CHICAGO - In a final act of urgency, desperation and will, a series too compelling to end will reach its epic conclusion Sunday when the Los Angeles Kings and Chicago Blackhawks square off for one last round.
The two most dominant teams of their generation, three Stanley Cups and seven conference finals between them in the past five years, will meet at the United Center to prove, once and for all, who rules the West.
Ali and Frazier on ice, for Game 7.
When it’s over, the conference will declare its most worthy champion in a very long time.
“You know, it’s been amazing,” said Chicago coach Joel Quenneville, who can still find time, amid the fog of battle, to admire the beauty of this thing. “I mean, as good as it gets.”
Better. It’s between a pair of teams as deep in character as they are in experience and talent, pouring everything they have into every shift, knowing neither of them will ever accept defeat, but one of them must.
“We’re not ready for this journey to end here,” said Blackhawks winger Ben Smith, as he and his teammates took one last deep breath before facing the biggest obstacle between Chicago and another ring. “Finding a way to get it done is what you have to do at this time of year.”
Both teams are supremely confident in their ability to get it done. Just as both teams will look across the ice during warmups and realize just how hard it’s going to be.
There have been 16 goals in the past two games and the Kings and Hawks haven’t been more than one apart for the past 127 minutes. They played almost eight minutes without a whistle in the first overtime of Game 5. They’ve changed the lead seven times in the past seven periods.
“We’re going to have to be at our best ... there’s no other way to put it,” said Duncan Keith, paying due respect to the Kings. “You have to give them credit. Just a couple of bounces here and there ... it’s that close out there.”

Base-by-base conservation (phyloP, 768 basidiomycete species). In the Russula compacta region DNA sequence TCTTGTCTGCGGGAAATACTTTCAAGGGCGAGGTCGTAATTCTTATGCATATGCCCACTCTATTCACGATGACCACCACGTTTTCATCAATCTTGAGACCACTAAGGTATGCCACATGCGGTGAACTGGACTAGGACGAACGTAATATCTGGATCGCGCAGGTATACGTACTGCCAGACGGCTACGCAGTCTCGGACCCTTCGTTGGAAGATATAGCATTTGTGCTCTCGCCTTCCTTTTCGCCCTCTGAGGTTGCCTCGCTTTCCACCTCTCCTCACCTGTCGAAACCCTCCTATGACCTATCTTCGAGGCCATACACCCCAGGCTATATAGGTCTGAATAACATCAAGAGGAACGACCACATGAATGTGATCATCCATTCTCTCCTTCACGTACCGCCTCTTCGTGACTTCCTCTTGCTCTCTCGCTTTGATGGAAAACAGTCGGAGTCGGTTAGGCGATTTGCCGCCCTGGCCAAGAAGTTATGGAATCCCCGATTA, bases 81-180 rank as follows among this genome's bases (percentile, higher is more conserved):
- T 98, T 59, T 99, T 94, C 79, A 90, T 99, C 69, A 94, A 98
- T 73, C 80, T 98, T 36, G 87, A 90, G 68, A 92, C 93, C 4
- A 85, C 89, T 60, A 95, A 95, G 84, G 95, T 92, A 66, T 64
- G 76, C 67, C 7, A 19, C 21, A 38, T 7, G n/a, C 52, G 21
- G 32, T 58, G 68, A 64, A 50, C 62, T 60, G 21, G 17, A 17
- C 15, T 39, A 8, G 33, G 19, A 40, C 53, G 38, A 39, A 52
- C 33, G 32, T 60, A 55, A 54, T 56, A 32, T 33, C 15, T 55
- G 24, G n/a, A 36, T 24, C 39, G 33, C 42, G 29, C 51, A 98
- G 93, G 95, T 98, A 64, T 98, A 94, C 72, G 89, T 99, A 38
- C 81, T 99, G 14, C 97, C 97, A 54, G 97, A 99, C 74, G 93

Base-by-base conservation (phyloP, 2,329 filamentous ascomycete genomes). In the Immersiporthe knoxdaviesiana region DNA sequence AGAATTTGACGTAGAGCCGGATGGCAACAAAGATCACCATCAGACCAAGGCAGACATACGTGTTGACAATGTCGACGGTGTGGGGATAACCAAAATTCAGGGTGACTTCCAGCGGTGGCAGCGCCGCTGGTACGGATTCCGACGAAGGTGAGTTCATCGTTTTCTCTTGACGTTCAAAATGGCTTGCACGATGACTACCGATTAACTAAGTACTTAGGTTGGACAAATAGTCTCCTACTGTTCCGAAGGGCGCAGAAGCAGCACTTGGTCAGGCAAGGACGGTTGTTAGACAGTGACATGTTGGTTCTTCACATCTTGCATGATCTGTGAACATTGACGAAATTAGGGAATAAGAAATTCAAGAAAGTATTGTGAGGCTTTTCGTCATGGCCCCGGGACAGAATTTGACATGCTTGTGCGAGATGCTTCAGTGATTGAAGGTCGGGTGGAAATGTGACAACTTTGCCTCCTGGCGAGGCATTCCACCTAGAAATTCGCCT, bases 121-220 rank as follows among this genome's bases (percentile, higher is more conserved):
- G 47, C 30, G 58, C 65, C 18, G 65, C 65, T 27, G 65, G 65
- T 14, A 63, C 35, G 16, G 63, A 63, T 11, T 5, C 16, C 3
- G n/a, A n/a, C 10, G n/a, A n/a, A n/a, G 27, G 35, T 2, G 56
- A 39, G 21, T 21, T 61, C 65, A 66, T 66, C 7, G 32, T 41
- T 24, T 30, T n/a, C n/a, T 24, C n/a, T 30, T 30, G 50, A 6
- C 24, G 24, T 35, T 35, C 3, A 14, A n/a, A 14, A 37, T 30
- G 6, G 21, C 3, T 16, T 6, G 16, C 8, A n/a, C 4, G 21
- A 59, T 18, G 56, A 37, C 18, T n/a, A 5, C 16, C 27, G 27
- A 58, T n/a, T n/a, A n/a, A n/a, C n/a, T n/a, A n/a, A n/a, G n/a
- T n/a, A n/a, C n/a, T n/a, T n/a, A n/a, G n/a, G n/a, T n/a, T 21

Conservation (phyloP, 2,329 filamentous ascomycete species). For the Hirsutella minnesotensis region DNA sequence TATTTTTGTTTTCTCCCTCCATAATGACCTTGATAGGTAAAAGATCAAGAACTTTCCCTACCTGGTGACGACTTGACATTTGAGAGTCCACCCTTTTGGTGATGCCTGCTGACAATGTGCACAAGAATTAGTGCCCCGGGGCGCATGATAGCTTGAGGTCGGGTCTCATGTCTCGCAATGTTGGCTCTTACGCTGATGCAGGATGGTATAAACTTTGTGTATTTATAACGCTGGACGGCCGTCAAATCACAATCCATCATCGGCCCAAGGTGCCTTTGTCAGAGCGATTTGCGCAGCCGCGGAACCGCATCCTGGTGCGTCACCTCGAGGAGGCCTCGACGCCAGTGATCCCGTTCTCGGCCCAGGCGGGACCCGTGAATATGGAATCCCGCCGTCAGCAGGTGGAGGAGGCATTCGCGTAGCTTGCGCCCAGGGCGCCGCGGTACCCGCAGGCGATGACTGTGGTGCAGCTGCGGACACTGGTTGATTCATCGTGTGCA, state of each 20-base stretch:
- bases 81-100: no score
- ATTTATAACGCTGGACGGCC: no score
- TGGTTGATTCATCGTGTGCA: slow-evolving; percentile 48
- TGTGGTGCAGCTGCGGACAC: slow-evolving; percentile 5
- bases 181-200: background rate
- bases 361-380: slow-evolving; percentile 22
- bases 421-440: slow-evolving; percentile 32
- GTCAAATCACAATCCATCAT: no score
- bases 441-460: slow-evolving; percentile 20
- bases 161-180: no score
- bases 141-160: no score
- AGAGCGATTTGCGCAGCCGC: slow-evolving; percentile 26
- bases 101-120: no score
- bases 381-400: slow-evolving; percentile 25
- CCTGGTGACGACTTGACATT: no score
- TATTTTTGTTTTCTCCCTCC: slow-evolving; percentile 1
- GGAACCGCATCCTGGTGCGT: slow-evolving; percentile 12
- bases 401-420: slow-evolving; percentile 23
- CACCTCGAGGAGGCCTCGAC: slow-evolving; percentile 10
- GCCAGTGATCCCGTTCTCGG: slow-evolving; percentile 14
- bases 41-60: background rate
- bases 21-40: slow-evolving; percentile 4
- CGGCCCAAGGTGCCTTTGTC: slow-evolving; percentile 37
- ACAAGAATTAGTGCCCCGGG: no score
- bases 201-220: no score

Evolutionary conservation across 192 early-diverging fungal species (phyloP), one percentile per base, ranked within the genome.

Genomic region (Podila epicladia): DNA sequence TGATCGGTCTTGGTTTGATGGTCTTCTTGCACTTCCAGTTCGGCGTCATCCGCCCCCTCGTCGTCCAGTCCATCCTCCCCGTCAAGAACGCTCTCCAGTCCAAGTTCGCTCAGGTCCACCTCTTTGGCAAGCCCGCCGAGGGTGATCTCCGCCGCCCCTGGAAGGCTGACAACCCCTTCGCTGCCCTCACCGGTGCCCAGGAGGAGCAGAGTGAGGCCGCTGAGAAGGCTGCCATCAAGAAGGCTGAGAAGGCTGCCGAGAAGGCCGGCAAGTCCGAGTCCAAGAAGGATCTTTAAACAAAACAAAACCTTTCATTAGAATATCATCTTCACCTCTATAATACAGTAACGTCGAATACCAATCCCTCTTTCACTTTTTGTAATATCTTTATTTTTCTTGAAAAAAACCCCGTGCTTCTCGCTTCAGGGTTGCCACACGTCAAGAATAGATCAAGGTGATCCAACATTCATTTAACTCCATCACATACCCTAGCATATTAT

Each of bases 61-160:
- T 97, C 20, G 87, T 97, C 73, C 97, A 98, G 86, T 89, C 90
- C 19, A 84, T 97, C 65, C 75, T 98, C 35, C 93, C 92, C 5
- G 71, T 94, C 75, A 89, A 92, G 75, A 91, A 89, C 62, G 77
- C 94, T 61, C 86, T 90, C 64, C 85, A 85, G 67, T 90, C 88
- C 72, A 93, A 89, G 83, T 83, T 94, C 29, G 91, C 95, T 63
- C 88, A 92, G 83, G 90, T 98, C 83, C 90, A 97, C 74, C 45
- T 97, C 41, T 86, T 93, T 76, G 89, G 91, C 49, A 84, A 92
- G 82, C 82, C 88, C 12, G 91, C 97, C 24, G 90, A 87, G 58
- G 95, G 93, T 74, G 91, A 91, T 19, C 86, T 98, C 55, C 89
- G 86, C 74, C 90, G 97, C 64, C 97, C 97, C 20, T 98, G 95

The Blackhawks, having climbed off the canvas to win Game 5 in double overtime and Game 6 on a Patrick Kane goal in the waning minutes, would be comfortably in the driver’s seat right now, if they weren’t playing the Kings.
“We know they’re a resilient group,” said Kane. “They’ve won two Game 7s on the road in their first two series. It’s going to be a tough one. Right now, we’re happy we got the (Game 6) win, but it doesn’t mean anything because we haven’t won anything yet.
“We’ll get ready for the next one and we know they’ll bring their best for Game 7.”
Count on it. Los Angeles, the first team in NHL history play three Game 7s on the road, have shown an incredible will to survive in these playoffs, winning six elimination games so far. They’ve come too far to stop now.
“We’ve got to win, there’s no other option,” said captain Dustin Brown. “I think we’re going to have our best effort of the series next game. All of the guys are going to step up to the plate. Our leaders are going to lead the way. Everyone else is going to follow. We’re going to have our best effort.”
They are at their brilliant best when the noose is being slipped around their neck. But they are also well aware that it has never been Chicago behind the executioner’s mask.
“Those are different rounds, different teams, different buildings,” he said of those long-ago Game 7 triumphs in San Jose and Anaheim. “We understand that. We understand we’ve got to have our best game to win this series.”